August 25, 2022

Gen. Marshall Never Cared to Pose

Photos of George Marshall

Several visitors have mentioned that it seems George Marshall never smiled in photos. He didn’t enjoy posing for the camera from his early years; he didn’t smile for portraits even as a cadet at VMI.

Cadet George Marshall as part of the VMI 1901-1902 football team.


His dislike of portrait photography may be why his four-star portrait is a photoshop of his one-star portrait.

Gen. Marshall’s 4-star portrait


Gen. Marshall’s one-star portrait


Let’s face it, his years as Chief of Staff of the U.S. Army were grim – fighting a two-theater war spanning the globe. When he visited training posts, he focused on the soldiers; the seriousness of the situation reflected in his face.

Gen. Marshall visiting airborne soldiers at Fort Benning, GA, March 1943.


Gen. Marshall viewing the firing of 155mm howitzers of the 600th Field Artillery with Gen. William Colburn and Lt. Col. Marcus Ray in Italy, February 1945.


In the many conferences he attended, Marshall was working for peace in Europe. Plenary sessions were fraught with difficulties and doubtless exhausting.

Gen. Marshall at a plenary session at the Yalta Conference, Crimea, in February 1945.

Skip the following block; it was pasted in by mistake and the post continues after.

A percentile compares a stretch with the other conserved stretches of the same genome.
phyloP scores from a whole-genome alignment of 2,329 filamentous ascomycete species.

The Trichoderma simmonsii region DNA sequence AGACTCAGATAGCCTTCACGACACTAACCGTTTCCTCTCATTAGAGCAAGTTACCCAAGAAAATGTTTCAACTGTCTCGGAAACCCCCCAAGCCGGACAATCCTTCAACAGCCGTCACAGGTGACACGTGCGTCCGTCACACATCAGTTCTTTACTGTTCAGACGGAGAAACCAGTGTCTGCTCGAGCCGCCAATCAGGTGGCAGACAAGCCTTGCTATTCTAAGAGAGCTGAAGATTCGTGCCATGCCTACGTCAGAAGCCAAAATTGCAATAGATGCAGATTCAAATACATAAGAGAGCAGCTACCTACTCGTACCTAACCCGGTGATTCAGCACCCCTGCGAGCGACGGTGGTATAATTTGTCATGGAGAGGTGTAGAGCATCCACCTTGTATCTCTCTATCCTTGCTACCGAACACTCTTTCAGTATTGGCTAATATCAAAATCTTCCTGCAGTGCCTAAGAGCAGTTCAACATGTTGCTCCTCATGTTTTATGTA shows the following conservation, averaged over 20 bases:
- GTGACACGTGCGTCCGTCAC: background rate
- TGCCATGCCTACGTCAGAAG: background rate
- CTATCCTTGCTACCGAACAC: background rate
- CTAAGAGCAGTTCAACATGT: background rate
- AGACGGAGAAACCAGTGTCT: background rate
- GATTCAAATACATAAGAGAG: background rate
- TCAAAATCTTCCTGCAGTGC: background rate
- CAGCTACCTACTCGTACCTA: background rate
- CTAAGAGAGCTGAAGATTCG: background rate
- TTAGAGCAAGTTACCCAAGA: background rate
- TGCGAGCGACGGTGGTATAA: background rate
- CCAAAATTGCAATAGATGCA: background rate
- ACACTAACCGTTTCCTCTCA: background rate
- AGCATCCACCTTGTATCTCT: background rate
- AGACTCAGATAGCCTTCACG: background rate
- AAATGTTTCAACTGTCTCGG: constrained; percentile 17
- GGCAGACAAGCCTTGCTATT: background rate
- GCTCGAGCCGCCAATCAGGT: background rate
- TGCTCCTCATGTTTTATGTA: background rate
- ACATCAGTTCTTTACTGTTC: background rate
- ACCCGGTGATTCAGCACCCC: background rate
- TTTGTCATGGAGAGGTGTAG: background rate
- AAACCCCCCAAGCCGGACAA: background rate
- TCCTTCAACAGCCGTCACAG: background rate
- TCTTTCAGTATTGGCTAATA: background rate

An Army Signal Corps photographer noted later that “the General was rather modest about having his picture taken and never cared to pose.”

Marshall did smile, though, and sometimes the camera caught it. His smiles seem to be connected to certain people and activities.

Most of his smiles were connected to his family – Katherine, her children and the grandchildren.

Katherine and Prime Minister Winston Churchill wag their fingers at each other while Marshall looks on, smiling fondly at Katherine.


Marshall with grandchildren Jim and Kitty Winn, 1945.


He especially enjoyed spending time with children, and they always brought out a smile.

Gen. Marshall receives flowers from children in Europe.


Some smiles were the result of activities such as fishing and gardening.

Gen. Marshall grabs a quick fishing trip in Quebec while traveling home from England in 1943.


Marshall thinning the daffodils at his home in Leesburg, VA.


A few smiles were displayed talking with people he apparently enjoyed working with.

Gen. Marshall with Secretary of War Henry Stimson on Stimson’s retirement.


Secretary of Defense Marshall laughing with Secretary of State Dean Acheson at a luncheon, Oct. 1950.


And then there’s this cheese-eating grin from the Secretary of State while testifying to a Senate budget committee. I would love to know what conversation preceded this!

Secretary of State Marshall testifying at a Senate Appropriations subcommittee March 1948.


Before becoming director of library and archives at the George C. Marshall Foundation, Melissa was an academic librarian specializing in history. She and her husband, John, have three grown children, and live in Rockbridge County with three large rescue dogs. Melissa is known as the happiest librarian in the world! Keep up with her @MelissasLibrary.